In our 3-part blog series on how engines really work we’ll get down to the nuts and bolts of what makes your engine rev. In the first instalment, we mastered the basic engine types and parts. This time we’ll be taking a closer look at the different subsystems in modern engines.
If it ain’t broke, don’t fix it. The first new car to hit the streets was fitted with a four-stroke combustion cycle engine much like that of today. But we have come a long way in automotive engineering innovation since the Benz Patent-Motorwagon of 1886. Today’s new technologically advanced cars are fitted with a host of superior subsystems like engine cooling, ignition systems and valve trains. Let’s dive in.
“Just gotta let her warm up” – an utterance we’ve all heard before. Modern cars are fitted with very powerful engines and it takes a very powerful motor to spin a cold engine. If the start system and start solenoid are not in tip top condition we’ll have problems.
When you turn the key, the starter motor spins the engine a couple of times to get the combustion process in motion. Hundreds of volts of energy must flow into the starter motor, so the starter solenoid works like a light switch that can handle all that current.
The valve train consists of the valves and the camshaft. The camshaft is the mechanism that opens and closes the valves by moving them up and down. Whilst older engines used camshaft located in the sump, modern innovation brought us more efficient overhead camshafts.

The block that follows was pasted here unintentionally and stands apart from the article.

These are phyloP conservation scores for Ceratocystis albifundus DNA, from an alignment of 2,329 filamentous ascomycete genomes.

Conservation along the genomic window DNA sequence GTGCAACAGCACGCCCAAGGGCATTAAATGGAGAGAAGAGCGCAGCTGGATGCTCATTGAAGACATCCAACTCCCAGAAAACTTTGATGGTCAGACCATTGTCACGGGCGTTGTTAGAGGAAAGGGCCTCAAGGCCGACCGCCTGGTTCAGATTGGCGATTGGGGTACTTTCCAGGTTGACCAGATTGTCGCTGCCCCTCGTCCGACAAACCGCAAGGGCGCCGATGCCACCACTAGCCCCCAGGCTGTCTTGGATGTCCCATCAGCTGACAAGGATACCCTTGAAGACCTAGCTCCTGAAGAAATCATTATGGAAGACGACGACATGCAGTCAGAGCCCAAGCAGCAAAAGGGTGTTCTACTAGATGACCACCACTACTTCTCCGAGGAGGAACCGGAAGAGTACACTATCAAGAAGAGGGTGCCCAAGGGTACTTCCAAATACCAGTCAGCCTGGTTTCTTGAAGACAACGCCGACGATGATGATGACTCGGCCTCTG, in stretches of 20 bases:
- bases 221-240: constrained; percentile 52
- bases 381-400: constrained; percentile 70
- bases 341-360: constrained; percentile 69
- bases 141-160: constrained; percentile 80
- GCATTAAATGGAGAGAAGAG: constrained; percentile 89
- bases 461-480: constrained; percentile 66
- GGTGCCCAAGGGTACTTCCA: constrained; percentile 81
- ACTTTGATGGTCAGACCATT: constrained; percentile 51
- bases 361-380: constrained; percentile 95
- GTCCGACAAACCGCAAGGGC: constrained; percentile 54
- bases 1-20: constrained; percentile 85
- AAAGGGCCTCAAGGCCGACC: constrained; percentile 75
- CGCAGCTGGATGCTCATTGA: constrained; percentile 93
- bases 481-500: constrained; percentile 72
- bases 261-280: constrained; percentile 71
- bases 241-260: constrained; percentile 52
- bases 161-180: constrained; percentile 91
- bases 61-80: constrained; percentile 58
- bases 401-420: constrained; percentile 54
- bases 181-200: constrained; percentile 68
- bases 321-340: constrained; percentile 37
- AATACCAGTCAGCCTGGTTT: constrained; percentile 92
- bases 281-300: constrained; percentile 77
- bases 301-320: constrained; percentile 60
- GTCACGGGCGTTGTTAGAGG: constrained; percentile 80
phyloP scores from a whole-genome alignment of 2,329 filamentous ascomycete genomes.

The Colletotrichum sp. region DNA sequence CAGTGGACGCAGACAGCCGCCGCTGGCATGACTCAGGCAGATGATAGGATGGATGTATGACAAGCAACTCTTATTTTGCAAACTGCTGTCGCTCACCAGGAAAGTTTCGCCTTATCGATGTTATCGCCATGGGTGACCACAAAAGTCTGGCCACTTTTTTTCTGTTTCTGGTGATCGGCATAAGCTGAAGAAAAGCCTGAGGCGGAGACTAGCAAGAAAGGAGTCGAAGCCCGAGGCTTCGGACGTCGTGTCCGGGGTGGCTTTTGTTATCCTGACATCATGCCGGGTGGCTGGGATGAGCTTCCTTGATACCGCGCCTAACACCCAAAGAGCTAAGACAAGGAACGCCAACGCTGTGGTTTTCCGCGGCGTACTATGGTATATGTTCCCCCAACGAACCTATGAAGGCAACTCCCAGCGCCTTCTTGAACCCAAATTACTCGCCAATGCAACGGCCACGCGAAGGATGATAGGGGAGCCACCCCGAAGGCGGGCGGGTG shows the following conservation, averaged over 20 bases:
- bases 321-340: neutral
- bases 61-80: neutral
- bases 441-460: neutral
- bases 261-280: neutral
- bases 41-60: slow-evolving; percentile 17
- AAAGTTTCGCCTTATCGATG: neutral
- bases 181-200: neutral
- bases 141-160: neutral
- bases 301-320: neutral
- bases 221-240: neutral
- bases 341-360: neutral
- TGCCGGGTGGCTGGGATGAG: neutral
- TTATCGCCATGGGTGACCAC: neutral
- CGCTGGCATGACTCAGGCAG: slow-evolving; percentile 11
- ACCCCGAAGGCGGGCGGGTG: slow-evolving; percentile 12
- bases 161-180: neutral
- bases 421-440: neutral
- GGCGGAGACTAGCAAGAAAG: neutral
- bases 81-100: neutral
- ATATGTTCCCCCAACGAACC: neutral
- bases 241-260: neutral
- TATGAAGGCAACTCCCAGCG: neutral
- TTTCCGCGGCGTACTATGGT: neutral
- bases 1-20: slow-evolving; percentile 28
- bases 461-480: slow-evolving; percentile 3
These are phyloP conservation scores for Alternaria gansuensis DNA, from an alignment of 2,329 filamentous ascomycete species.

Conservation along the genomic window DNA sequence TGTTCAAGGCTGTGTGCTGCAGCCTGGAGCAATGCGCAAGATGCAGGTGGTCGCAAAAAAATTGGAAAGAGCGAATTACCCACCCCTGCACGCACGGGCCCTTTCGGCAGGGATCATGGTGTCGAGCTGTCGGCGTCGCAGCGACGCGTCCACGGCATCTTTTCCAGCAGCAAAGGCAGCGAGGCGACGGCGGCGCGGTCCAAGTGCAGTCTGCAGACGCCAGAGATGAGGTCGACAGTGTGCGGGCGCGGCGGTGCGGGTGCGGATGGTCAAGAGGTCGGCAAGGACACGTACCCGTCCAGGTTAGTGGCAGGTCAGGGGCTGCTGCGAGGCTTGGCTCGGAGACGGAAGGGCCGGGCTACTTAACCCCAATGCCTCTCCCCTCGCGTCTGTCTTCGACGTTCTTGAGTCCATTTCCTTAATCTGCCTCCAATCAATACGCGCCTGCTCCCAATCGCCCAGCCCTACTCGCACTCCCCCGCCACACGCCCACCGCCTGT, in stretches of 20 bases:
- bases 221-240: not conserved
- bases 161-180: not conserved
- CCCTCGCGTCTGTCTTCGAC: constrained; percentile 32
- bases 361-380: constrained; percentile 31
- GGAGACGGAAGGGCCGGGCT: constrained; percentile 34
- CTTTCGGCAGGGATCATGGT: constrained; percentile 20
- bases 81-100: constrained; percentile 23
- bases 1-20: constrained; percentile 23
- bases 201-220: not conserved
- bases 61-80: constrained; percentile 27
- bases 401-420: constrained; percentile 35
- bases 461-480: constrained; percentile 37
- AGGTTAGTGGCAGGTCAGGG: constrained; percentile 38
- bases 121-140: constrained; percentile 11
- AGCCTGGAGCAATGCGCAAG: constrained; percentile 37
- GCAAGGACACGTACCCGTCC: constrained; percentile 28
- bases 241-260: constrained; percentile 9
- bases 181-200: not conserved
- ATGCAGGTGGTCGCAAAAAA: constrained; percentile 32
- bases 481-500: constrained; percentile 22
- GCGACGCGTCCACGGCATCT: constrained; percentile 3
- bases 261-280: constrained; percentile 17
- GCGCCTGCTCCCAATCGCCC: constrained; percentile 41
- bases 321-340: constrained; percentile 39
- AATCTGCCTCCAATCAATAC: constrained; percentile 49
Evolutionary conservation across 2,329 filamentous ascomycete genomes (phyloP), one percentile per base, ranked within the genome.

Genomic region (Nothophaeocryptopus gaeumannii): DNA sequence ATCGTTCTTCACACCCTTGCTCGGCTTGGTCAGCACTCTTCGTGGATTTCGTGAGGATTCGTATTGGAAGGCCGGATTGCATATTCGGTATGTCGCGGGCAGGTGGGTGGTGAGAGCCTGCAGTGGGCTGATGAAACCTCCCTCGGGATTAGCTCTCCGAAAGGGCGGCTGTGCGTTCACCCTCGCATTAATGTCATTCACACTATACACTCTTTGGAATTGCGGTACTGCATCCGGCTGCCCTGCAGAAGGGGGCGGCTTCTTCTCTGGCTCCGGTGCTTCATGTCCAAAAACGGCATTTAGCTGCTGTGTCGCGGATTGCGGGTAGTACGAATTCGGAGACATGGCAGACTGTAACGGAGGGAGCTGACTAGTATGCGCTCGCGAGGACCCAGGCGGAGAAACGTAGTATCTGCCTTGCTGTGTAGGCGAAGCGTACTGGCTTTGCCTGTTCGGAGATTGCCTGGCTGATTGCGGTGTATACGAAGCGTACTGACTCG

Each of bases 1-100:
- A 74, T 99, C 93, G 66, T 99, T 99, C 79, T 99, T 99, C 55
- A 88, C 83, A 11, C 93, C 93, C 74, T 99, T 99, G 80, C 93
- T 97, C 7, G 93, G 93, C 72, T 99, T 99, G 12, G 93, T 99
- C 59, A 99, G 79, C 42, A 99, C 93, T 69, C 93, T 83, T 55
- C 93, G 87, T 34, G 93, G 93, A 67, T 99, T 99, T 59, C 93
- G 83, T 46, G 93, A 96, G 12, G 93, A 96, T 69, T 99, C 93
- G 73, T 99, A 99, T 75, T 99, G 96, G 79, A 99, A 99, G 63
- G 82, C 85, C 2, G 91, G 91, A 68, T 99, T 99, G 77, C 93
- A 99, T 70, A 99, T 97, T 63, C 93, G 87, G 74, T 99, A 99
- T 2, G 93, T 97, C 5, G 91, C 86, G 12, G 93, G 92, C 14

The camshaft is linked to the crankshaft by a timing belt – ensuring the cams move in time with the pistons. Heard the phrase “dual overhead cams” thrown around? Basically, that means four valves per cylinder (2 intake, 2 exhaust), which requires two camshafts per bank of cylinders – hence the phrase.
You already know the purpose of the ignition systems – but where does that little spark come from? It’s quite simple: a high voltage electrical charge is produced by the ignition system and transmitted to the spark plug by ignition wires. The charge first flows to a distributor, that has one wire in the centre, and 4, 6 or 8 wires coming out of it. Each wire passes the charge to the corresponding cylinder and spark plug and voila! For maximum smoothness, modern engines are carefully timed so that only one cylinder receives a spark at a time.
All that energy production is bound to make things hot in there. That’s where engine cooling systems come in. Mostly, they consist of a radiator and water pump. Water is circulated through passages around the cylinder, then through the radiator to cool off. Simple.
What do you think the future holds for engine subsystems?